• My point about tech is no so much the hardware as the empowering information flows: that it enables a distributed and resilient swarm of people to act with the hive mind intelligence of a single monopoly organism. We can substitute economies of scale for network efficiencies.


Podcast interview afterwards

Some notes just in case

  • Justin King 2 years in to Sainsbury’s 20×20 : “Customers want us to act for them and ask the question and take the actions they would expect,” — well DUH.

  • race to top on quality, proximity economics and nutrition weighting staying give the levers new business need innovate,

  • Pollution payments, urine capture,  grey water systems, peak phosphate and oil

  • We need to give incumbents and Exit strategy, growth model, cap auction trade, go further give metrics

  • At the moment only about 2% of the public agri-technology research budget is spent on agroecology (versus 15% on GM crops and 13% on marker assisted breeding).

  • Businesses also see sustainability as a way of engaging with their customers, and the issue of tackling waste lends itself well to this. Food waste is something consumers are increasingly conscious of and want to act on. In early November, the Waste & Resources Action Programme (Wrap) revealed that, since 2007, the UK has reduced avoidable household food waste by 21%.

  • 63 or 65 fish certifications are no more than the legal minimum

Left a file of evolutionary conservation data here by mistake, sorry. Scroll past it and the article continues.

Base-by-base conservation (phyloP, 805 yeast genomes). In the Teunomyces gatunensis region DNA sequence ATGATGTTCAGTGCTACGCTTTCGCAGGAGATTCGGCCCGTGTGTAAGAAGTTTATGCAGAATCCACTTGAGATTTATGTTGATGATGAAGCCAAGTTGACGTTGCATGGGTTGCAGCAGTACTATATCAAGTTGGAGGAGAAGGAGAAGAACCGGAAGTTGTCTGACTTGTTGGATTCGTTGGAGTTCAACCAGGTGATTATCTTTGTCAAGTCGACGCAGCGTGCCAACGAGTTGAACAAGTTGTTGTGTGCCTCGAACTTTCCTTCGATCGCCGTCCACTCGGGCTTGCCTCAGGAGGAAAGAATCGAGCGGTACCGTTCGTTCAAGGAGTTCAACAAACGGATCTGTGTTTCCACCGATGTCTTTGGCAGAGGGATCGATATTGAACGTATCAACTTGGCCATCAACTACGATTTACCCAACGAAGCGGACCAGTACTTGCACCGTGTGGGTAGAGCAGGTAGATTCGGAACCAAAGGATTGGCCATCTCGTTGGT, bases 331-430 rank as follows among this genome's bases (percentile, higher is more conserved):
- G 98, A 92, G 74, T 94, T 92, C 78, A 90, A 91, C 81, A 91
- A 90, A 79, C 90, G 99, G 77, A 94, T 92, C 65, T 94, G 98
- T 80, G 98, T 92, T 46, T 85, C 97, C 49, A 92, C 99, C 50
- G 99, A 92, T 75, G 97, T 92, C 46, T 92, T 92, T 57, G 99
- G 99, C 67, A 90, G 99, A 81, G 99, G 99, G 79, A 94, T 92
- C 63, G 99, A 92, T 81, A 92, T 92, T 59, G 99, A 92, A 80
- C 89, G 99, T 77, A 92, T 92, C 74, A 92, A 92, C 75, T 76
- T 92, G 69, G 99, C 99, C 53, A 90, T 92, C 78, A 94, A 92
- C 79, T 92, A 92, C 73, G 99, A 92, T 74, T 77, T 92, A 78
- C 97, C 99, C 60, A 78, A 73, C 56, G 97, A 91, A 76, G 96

• YouGov survey published Nov 13 found one-in-three people open to eating less meat (25% say they already are) and around 50% saying they would be willing to pay more for ‘better’ meat. The top three +ve env and health impacts are: 1) eating less meat & dairy 2) wasting less food 3) eating less, particularly foods high in fat, sugar & salt (research by the Sustainable Development Commission for Defra)

  • Today: no uniformly applied assessment methodology leading to:

    • Proliferation of competing schemes at different levels (authorities, retailers, producers)

    • Different methods assessing different impacts with different standards

    • Communication tools supported by different schemes which reduces consumer understanding and comparability

    • High diversity of food and drinks and different environmental impacts at different stages of the life-cycle

    • Health and nutrition disregarded

  • The way out of this trap is to recognize that the growth era is over, and that instead of forcing growth into uneconomic territory we must seek to maintain a steady-state economy at something approximating the optimal scale. Since we have overshot the optimal scale of the macro-economy, this will require a period of retrenchment to a reduced level, accompanied by much more equal sharing, frugality, and efficiency. Sharing means putting limits on the range of inequality that we permit; it has huge moral and social benefits, even if politically difficult. Frugality means using less resource throughput; it results in less depletion and pollution and more recycling and efficiency. Efficiency means squeezing more life-support and want-satisfaction from a given throughput by technological advance and by improvement in our ethical priorities. Economists need to replace the Keynesian-neoclassical growth synthesis with a new version of the classical stationary state.

  • DEFRA green food report

    • More joined up and collaborative supply chain is needed to improve economic outputs and environmental outcomes. These connections are bother vertical and horizontal – again emphasising that this is not a chain but a web.

    • This more coordindated approach facilitates market-focused prdoduction, more efficient use of resources, more local economic multipliers, more resilience and less risk, and a shift in emphasis to quality not quantity.


One Comment

Leave a Reply to FoodTrade Digest | The reasons why we started FoodTrade Cancel Reply

Your email address will not be published.